He has no interest in truth or justice, just power. Christ offers another way, where truth and reality are seen from multiple angles. Where we plainly recognize that this world is not what it should be. That there is a better way. A kingdom is coming, not yet of this world, but it is aching to become a reality. The way to get there is to draw close to God’s way of seeing the world. And to do that, we are encouraged to draw close to those who are suffering and are oppressed. With their guidance, we will see what’s wrong, and what needs to be fixed. Not just what’s wrong with them, but what’s wrong with society as a whole.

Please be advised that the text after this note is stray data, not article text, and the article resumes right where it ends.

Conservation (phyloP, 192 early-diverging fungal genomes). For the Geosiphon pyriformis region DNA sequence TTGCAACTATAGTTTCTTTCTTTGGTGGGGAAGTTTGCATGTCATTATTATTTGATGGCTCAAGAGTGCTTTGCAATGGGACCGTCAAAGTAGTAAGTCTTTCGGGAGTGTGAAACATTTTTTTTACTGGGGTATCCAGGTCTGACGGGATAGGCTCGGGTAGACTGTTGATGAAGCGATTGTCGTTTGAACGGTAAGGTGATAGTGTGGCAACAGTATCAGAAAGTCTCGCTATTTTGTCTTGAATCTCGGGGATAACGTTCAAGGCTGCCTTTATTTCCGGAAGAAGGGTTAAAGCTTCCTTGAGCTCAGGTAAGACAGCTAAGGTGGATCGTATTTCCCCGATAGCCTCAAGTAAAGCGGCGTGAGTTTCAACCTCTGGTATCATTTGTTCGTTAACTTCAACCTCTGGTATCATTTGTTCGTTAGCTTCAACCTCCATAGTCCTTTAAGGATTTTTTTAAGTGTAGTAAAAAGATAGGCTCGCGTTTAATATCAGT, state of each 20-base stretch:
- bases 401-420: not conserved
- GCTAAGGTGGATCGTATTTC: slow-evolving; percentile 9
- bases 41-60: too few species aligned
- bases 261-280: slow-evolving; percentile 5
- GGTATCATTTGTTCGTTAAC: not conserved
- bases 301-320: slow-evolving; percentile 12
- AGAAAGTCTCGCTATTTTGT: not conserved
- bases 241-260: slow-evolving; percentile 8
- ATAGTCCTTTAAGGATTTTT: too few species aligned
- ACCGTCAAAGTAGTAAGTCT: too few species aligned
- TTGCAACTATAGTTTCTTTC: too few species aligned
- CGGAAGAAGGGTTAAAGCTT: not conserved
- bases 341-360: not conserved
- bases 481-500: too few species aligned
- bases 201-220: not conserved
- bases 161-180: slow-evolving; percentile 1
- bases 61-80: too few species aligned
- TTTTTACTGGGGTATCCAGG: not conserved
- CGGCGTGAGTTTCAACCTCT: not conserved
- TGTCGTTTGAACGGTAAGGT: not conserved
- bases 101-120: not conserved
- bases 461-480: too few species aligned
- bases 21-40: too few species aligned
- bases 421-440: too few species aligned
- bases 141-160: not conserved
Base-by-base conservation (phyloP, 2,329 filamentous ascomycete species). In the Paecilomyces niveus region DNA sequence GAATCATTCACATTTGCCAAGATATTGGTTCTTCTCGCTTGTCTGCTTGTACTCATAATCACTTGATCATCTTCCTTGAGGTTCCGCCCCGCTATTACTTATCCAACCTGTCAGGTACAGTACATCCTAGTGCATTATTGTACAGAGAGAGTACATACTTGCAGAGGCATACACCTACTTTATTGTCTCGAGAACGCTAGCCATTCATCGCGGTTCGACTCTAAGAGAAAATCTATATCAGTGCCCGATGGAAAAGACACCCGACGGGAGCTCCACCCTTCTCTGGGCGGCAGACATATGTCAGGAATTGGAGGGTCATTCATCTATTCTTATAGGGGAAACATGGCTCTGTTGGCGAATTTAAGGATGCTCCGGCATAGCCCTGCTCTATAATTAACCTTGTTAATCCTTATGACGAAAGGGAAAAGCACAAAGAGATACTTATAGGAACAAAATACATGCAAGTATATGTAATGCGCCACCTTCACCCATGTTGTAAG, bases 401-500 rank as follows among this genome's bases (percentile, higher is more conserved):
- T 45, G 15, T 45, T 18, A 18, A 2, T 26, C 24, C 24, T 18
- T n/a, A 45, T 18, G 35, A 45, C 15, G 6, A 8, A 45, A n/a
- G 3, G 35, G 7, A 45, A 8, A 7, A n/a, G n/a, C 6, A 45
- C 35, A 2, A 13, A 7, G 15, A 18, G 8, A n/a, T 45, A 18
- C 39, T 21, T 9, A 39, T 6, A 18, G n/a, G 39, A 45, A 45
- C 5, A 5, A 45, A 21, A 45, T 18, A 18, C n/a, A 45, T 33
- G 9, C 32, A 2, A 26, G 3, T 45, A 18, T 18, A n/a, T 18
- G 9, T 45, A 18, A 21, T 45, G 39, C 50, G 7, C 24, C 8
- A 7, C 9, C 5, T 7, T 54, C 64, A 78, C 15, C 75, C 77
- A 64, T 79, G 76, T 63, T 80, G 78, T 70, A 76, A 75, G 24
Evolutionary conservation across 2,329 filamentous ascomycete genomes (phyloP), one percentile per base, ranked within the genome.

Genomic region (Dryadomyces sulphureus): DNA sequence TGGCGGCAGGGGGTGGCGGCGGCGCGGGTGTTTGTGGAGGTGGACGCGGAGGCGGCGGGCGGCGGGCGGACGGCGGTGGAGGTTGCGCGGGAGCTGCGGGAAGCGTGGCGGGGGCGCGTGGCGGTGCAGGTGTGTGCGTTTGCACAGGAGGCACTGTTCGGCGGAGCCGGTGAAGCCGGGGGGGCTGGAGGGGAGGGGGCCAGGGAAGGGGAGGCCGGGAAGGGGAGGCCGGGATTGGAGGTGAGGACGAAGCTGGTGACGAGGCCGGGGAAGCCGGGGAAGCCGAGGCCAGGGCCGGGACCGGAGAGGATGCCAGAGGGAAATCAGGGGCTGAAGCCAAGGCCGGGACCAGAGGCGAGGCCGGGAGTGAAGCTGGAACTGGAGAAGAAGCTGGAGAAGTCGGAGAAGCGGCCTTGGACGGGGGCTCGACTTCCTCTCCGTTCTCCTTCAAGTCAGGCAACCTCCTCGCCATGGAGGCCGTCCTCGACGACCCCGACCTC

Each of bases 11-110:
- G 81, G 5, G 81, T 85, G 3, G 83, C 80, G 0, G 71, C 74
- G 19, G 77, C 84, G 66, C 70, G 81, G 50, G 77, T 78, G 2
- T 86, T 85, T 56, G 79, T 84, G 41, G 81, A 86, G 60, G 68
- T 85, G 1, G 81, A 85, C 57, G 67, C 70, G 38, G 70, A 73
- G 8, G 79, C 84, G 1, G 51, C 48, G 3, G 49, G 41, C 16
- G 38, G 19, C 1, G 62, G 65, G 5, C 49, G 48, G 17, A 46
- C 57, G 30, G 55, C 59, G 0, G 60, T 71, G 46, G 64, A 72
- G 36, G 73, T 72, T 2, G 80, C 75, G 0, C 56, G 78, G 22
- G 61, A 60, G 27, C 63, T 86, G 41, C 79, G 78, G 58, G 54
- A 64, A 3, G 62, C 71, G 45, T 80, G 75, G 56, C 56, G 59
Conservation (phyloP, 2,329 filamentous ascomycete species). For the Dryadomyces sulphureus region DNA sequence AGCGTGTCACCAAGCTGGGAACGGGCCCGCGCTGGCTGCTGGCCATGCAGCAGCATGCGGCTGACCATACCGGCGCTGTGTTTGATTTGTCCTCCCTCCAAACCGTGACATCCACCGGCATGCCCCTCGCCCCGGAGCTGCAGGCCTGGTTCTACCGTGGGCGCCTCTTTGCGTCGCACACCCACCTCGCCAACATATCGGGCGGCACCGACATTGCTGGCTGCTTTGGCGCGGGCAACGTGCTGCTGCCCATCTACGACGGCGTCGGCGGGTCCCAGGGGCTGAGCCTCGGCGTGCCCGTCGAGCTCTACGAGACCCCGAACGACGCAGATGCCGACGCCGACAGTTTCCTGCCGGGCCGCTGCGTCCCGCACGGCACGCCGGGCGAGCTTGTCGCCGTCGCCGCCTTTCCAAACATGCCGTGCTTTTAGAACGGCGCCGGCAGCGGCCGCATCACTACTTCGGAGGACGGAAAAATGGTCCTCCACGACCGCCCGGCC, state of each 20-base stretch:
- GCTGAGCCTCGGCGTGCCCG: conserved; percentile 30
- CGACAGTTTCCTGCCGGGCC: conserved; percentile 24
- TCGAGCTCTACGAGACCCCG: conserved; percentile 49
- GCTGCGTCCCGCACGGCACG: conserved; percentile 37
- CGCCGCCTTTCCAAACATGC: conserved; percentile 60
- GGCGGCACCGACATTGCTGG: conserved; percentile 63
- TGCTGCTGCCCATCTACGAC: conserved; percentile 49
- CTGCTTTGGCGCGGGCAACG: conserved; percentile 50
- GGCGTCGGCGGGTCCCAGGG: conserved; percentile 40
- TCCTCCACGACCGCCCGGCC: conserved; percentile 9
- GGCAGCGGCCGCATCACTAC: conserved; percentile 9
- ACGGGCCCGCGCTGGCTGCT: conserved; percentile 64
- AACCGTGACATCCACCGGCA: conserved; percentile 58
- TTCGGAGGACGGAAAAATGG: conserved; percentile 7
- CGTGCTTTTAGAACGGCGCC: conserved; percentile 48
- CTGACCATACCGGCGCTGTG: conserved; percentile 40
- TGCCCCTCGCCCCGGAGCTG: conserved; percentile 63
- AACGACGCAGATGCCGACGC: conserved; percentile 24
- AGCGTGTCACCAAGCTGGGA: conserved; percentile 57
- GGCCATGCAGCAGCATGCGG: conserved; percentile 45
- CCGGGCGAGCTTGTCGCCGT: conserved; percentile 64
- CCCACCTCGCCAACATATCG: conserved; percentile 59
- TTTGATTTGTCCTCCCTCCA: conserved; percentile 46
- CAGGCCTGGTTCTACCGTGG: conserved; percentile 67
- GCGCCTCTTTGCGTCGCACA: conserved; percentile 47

When we can see our situation from all sides, we will find new solutions and possibilities. By seeing reality more like God does, we will find ourselves closer to God. We will be closer to answering that question, “what is truth.”  


[1] https://www.cbc.ca/radio/sunday/the-sunday-edition-for-january-26-2020-1.5429251/housing-is-a-human-right-how-finland-is-eradicating-homelessness-1.5437402